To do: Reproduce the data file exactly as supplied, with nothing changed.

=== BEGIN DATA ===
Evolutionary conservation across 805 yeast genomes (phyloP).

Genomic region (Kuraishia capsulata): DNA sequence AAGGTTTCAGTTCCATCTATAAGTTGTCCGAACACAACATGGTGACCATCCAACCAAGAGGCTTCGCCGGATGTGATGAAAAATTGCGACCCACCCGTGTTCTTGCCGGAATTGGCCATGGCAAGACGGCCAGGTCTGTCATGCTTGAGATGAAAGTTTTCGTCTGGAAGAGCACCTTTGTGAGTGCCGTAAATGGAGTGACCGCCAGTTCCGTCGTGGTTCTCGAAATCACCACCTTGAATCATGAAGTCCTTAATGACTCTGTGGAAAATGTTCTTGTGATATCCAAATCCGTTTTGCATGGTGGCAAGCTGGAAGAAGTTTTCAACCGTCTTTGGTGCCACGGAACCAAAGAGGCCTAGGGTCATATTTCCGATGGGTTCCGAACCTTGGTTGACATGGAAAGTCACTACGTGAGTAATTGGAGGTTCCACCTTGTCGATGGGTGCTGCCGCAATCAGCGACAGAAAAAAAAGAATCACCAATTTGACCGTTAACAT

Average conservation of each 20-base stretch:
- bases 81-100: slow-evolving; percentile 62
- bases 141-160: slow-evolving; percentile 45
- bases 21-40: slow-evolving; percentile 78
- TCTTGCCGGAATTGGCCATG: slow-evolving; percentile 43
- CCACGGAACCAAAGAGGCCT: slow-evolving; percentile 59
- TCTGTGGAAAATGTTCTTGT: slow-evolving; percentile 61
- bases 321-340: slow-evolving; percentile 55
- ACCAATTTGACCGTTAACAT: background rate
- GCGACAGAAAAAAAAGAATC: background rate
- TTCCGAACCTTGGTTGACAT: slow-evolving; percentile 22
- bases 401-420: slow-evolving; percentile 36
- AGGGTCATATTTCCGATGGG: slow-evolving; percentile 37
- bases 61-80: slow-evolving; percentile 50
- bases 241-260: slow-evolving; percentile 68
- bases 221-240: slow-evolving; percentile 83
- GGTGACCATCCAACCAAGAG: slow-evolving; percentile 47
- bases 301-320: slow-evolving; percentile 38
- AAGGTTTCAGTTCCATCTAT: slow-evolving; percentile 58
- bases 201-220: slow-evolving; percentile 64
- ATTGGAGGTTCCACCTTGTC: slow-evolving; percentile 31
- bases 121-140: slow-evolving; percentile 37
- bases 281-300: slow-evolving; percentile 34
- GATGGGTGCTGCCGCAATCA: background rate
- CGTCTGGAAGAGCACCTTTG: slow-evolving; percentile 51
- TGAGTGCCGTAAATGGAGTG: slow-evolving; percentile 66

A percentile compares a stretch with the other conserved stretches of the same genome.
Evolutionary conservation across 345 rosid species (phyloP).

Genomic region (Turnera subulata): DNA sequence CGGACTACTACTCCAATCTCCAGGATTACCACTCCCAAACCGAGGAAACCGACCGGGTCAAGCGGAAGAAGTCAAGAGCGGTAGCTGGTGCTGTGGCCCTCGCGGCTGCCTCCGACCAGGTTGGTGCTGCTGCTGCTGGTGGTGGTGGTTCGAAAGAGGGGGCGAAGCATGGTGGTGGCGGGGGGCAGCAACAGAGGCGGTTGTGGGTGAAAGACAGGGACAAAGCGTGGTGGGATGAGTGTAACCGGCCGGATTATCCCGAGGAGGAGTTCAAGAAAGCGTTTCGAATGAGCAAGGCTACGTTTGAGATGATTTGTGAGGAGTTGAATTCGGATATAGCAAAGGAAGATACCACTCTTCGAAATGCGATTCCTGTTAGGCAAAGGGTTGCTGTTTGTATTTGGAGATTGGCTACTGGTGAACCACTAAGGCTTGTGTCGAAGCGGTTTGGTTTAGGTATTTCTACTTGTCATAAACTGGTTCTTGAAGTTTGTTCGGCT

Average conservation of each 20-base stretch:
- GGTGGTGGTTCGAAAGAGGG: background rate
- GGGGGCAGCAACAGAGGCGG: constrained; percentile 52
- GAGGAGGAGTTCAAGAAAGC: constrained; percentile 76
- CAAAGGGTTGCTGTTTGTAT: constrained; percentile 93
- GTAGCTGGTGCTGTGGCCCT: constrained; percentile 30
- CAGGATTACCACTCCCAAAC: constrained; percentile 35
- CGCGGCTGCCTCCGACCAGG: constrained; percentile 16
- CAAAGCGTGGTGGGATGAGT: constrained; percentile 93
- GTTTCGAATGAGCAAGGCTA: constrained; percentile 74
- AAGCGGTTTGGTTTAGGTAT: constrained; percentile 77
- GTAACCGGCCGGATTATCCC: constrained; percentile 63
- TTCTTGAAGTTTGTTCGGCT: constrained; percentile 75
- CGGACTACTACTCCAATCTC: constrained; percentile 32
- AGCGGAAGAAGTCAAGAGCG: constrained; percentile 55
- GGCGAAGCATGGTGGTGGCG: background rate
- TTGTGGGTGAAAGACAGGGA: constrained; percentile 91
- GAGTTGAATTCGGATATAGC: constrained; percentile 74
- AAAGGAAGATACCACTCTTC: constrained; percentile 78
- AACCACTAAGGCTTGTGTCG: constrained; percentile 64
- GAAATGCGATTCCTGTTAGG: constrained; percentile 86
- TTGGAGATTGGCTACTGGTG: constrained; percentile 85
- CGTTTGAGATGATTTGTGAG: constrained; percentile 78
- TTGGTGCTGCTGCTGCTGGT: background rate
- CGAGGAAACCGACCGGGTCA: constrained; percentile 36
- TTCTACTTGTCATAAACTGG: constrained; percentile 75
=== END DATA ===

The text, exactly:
Evolutionary conservation across 805 yeast genomes (phyloP).

Genomic region (Kuraishia capsulata): DNA sequence AAGGTTTCAGTTCCATCTATAAGTTGTCCGAACACAACATGGTGACCATCCAACCAAGAGGCTTCGCCGGATGTGATGAAAAATTGCGACCCACCCGTGTTCTTGCCGGAATTGGCCATGGCAAGACGGCCAGGTCTGTCATGCTTGAGATGAAAGTTTTCGTCTGGAAGAGCACCTTTGTGAGTGCCGTAAATGGAGTGACCGCCAGTTCCGTCGTGGTTCTCGAAATCACCACCTTGAATCATGAAGTCCTTAATGACTCTGTGGAAAATGTTCTTGTGATATCCAAATCCGTTTTGCATGGTGGCAAGCTGGAAGAAGTTTTCAACCGTCTTTGGTGCCACGGAACCAAAGAGGCCTAGGGTCATATTTCCGATGGGTTCCGAACCTTGGTTGACATGGAAAGTCACTACGTGAGTAATTGGAGGTTCCACCTTGTCGATGGGTGCTGCCGCAATCAGCGACAGAAAAAAAAGAATCACCAATTTGACCGTTAACAT

Average conservation of each 20-base stretch:
- bases 81-100: slow-evolving; percentile 62
- bases 141-160: slow-evolving; percentile 45
- bases 21-40: slow-evolving; percentile 78
- TCTTGCCGGAATTGGCCATG: slow-evolving; percentile 43
- CCACGGAACCAAAGAGGCCT: slow-evolving; percentile 59
- TCTGTGGAAAATGTTCTTGT: slow-evolving; percentile 61
- bases 321-340: slow-evolving; percentile 55
- ACCAATTTGACCGTTAACAT: background rate
- GCGACAGAAAAAAAAGAATC: background rate
- TTCCGAACCTTGGTTGACAT: slow-evolving; percentile 22
- bases 401-420: slow-evolving; percentile 36
- AGGGTCATATTTCCGATGGG: slow-evolving; percentile 37
- bases 61-80: slow-evolving; percentile 50
- bases 241-260: slow-evolving; percentile 68
- bases 221-240: slow-evolving; percentile 83
- GGTGACCATCCAACCAAGAG: slow-evolving; percentile 47
- bases 301-320: slow-evolving; percentile 38
- AAGGTTTCAGTTCCATCTAT: slow-evolving; percentile 58
- bases 201-220: slow-evolving; percentile 64
- ATTGGAGGTTCCACCTTGTC: slow-evolving; percentile 31
- bases 121-140: slow-evolving; percentile 37
- bases 281-300: slow-evolving; percentile 34
- GATGGGTGCTGCCGCAATCA: background rate
- CGTCTGGAAGAGCACCTTTG: slow-evolving; percentile 51
- TGAGTGCCGTAAATGGAGTG: slow-evolving; percentile 66

A percentile compares a stretch with the other conserved stretches of the same genome.
Evolutionary conservation across 345 rosid species (phyloP).

Genomic region (Turnera subulata): DNA sequence CGGACTACTACTCCAATCTCCAGGATTACCACTCCCAAACCGAGGAAACCGACCGGGTCAAGCGGAAGAAGTCAAGAGCGGTAGCTGGTGCTGTGGCCCTCGCGGCTGCCTCCGACCAGGTTGGTGCTGCTGCTGCTGGTGGTGGTGGTTCGAAAGAGGGGGCGAAGCATGGTGGTGGCGGGGGGCAGCAACAGAGGCGGTTGTGGGTGAAAGACAGGGACAAAGCGTGGTGGGATGAGTGTAACCGGCCGGATTATCCCGAGGAGGAGTTCAAGAAAGCGTTTCGAATGAGCAAGGCTACGTTTGAGATGATTTGTGAGGAGTTGAATTCGGATATAGCAAAGGAAGATACCACTCTTCGAAATGCGATTCCTGTTAGGCAAAGGGTTGCTGTTTGTATTTGGAGATTGGCTACTGGTGAACCACTAAGGCTTGTGTCGAAGCGGTTTGGTTTAGGTATTTCTACTTGTCATAAACTGGTTCTTGAAGTTTGTTCGGCT

Average conservation of each 20-base stretch:
- GGTGGTGGTTCGAAAGAGGG: background rate
- GGGGGCAGCAACAGAGGCGG: constrained; percentile 52
- GAGGAGGAGTTCAAGAAAGC: constrained; percentile 76
- CAAAGGGTTGCTGTTTGTAT: constrained; percentile 93
- GTAGCTGGTGCTGTGGCCCT: constrained; percentile 30
- CAGGATTACCACTCCCAAAC: constrained; percentile 35
- CGCGGCTGCCTCCGACCAGG: constrained; percentile 16
- CAAAGCGTGGTGGGATGAGT: constrained; percentile 93
- GTTTCGAATGAGCAAGGCTA: constrained; percentile 74
- AAGCGGTTTGGTTTAGGTAT: constrained; percentile 77
- GTAACCGGCCGGATTATCCC: constrained; percentile 63
- TTCTTGAAGTTTGTTCGGCT: constrained; percentile 75
- CGGACTACTACTCCAATCTC: constrained; percentile 32
- AGCGGAAGAAGTCAAGAGCG: constrained; percentile 55
- GGCGAAGCATGGTGGTGGCG: background rate
- TTGTGGGTGAAAGACAGGGA: constrained; percentile 91
- GAGTTGAATTCGGATATAGC: constrained; percentile 74
- AAAGGAAGATACCACTCTTC: constrained; percentile 78
- AACCACTAAGGCTTGTGTCG: constrained; percentile 64
- GAAATGCGATTCCTGTTAGG: constrained; percentile 86
- TTGGAGATTGGCTACTGGTG: constrained; percentile 85
- CGTTTGAGATGATTTGTGAG: constrained; percentile 78
- TTGGTGCTGCTGCTGCTGGT: background rate
- CGAGGAAACCGACCGGGTCA: constrained; percentile 36
- TTCTACTTGTCATAAACTGG: constrained; percentile 75